Date
17 January 2017
Chu King-wai (inset), accused of beating up some people during a November Occupy incident, says he used his baton to merely pat the backs of a few persons. Photos: Now TV
Chu King-wai (inset), accused of beating up some people during a November Occupy incident, says he used his baton to merely pat the backs of a few persons. Photos: Now TV

Used baton as ‘extension of my arm’, says police officer

A police officer who has been accused of using excessive force against some people during the 2014 Occupy movement has denied the charges, saying that he had merely “unintentionally touched” a few persons with his baton.  

Superintendent Chu King-wai, former commander of the Sha Tin police division, said there is no basis to a complaint filed against him that he had beaten up some passers-by during a clearing operation in Mong Kok in November.

In his testimony that was acquired by Ming Pao Daily, Chu told the Complaints Against Police Office (CAPO) at least three times that he only patted some people with his baton.

He also said the person who lodged the complaint against him, a man named Osman Cheng Chung-hang, was not a passer-by but actually one of the demonstrators.

Claiming that he used the baton “as extension of my arm” to nudge Cheng forward, Chu said in the testimony recorded on April 21 that the complainant would have fallen to the ground or suffered injury if he was really beaten up.

The testimony came after some video clips of the incident suggested that Chu had used his baton against some pedestrians without any warning.

Chu pointed out that he was once an instructor at the police tactical unit, and therefore knows very well how to use a baton if he really wanted to bring down any opponent.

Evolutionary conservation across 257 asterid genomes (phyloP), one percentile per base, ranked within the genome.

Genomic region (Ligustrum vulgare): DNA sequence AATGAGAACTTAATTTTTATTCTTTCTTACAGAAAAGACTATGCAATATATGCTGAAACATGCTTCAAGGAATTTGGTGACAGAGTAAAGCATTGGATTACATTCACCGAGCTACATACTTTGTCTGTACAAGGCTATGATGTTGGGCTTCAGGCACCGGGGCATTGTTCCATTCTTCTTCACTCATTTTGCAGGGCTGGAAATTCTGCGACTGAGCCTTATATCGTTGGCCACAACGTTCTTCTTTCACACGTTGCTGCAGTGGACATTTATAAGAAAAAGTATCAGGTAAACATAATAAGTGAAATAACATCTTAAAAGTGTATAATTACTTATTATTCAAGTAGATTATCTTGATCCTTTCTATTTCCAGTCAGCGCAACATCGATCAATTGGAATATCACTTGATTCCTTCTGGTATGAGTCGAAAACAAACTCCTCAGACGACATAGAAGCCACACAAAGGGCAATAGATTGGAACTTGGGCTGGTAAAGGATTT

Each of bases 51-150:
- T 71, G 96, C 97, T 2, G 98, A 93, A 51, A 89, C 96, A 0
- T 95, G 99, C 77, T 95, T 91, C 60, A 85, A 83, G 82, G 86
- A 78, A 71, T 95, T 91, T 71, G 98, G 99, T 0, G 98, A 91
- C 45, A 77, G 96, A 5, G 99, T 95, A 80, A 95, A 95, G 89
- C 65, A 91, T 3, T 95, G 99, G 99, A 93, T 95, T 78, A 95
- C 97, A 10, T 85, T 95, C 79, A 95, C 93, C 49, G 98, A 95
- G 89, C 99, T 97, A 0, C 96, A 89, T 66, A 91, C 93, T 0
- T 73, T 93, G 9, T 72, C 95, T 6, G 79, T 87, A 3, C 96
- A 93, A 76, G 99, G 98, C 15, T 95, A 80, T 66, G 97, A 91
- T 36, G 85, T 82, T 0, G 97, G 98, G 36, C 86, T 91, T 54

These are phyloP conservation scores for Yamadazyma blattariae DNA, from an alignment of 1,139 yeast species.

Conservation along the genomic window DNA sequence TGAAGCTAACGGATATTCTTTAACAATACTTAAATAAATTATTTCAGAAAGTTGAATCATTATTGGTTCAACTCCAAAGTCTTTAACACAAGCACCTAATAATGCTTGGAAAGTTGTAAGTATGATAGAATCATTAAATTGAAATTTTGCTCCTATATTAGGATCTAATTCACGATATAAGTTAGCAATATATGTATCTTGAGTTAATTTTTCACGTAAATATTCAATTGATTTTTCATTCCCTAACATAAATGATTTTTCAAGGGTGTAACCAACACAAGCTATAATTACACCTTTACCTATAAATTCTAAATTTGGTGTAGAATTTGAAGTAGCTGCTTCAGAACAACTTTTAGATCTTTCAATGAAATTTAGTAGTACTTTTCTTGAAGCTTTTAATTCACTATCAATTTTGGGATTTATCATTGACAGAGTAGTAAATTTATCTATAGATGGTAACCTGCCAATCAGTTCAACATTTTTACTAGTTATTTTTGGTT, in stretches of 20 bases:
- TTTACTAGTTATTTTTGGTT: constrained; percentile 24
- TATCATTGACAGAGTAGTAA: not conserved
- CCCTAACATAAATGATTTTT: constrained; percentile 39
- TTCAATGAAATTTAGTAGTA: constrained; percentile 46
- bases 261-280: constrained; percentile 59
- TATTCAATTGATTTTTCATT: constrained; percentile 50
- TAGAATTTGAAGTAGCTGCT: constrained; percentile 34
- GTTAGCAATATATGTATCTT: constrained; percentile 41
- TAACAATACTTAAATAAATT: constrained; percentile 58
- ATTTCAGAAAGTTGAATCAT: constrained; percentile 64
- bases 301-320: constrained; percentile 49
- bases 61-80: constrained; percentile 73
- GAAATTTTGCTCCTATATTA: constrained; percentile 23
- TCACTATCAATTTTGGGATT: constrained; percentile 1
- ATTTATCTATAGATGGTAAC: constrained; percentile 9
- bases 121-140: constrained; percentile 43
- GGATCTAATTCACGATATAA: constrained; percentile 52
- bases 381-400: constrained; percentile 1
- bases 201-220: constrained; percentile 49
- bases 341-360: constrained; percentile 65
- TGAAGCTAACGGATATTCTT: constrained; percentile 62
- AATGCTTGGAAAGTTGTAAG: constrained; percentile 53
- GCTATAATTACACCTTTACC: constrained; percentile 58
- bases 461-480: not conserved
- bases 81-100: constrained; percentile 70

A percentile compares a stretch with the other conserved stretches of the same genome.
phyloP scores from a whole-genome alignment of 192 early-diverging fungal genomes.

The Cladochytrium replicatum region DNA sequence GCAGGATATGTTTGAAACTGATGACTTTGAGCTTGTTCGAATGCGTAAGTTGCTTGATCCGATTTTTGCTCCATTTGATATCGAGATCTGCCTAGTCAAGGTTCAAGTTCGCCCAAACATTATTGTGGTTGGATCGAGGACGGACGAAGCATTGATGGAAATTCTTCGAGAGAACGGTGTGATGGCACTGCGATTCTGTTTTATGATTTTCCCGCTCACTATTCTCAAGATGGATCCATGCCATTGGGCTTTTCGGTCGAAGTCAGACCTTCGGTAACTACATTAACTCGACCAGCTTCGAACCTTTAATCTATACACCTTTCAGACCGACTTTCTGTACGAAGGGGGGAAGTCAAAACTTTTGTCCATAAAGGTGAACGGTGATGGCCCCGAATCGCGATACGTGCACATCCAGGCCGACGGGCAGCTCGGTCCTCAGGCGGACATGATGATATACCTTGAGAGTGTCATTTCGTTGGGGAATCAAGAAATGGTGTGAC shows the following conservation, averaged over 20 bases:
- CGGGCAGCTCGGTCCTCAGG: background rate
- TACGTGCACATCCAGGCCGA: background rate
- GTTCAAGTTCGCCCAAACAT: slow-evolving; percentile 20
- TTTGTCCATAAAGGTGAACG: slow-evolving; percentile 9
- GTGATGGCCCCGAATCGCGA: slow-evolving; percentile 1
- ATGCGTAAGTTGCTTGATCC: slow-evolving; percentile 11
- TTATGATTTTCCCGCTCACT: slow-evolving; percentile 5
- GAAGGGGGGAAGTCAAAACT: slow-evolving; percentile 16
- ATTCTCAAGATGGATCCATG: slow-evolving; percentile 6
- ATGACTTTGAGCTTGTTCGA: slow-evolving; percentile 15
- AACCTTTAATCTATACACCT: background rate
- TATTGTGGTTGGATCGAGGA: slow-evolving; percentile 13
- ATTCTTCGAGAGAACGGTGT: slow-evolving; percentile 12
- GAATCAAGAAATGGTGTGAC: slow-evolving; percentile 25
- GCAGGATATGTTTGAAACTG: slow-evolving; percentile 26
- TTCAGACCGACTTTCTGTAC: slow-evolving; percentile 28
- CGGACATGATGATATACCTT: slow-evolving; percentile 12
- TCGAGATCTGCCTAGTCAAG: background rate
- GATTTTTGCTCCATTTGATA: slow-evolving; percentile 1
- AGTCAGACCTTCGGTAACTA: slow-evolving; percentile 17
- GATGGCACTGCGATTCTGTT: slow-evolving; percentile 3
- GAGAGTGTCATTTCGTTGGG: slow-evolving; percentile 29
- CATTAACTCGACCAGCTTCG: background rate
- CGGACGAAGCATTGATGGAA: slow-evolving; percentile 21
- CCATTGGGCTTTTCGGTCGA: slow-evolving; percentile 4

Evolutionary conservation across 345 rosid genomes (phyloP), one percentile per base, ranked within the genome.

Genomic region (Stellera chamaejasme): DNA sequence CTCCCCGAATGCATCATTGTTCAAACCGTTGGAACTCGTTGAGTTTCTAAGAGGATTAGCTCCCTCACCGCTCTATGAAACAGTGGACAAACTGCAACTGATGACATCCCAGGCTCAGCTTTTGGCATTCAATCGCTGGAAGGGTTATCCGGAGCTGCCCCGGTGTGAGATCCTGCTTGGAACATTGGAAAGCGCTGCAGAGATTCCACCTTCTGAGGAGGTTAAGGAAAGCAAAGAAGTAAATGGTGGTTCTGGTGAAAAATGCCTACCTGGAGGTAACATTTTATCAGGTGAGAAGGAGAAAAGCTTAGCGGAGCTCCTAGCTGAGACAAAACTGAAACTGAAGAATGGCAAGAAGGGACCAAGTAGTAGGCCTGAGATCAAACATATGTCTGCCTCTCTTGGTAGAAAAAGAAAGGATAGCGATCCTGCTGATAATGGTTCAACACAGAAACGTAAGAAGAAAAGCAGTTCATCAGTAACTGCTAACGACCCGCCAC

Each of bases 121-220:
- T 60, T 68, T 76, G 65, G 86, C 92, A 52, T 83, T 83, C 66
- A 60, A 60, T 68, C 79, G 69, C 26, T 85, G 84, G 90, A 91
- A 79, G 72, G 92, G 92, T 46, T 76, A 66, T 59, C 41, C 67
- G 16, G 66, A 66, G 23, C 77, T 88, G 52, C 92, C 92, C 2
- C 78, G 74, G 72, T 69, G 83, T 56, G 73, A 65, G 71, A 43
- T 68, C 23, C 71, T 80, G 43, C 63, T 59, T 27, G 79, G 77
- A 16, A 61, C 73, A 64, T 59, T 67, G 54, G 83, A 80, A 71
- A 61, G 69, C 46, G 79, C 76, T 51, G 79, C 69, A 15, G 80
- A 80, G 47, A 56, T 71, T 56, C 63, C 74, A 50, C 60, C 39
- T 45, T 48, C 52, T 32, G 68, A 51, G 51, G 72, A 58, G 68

Responding to the news, Civic Party lawmaker Claudia Mo said she believes that Chu had just tried to play with words during his testimony, using phrases such as “unintentionally touched” and “I only used the baton as an extension of my arm to (pat) his back”.

The reference to baton as an extension of his arm is “laughable”, Mo said, adding that Chu may have been deploying some internal jargon of the police.

After learning about the testimony, Cheng said the police should present evidence to back up their claims that he was a protester when the incident took place.

Meanwhile, he remarked sarcastically whether a police officer could also claim that firing a bullet could be considered as “extension of the arm”.

Members of the Independent Police Complaints Council (IPCC) concluded in 12-6 vote on July 10 that Chu used his baton to beat two passers-by, and that the officer may have abused his power.

CAPO, meanwhile, has suggested that the police watchdog reconsider its decision.

The council could decide Wednesday whether members should meet again to review the case before Chu retires on Thursday.

Council chairman Larry Kwok Lam-kwong said in a radio program Monday that the decision is unlikely to be altered unless new evidence comes up.

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TL/JP/RC

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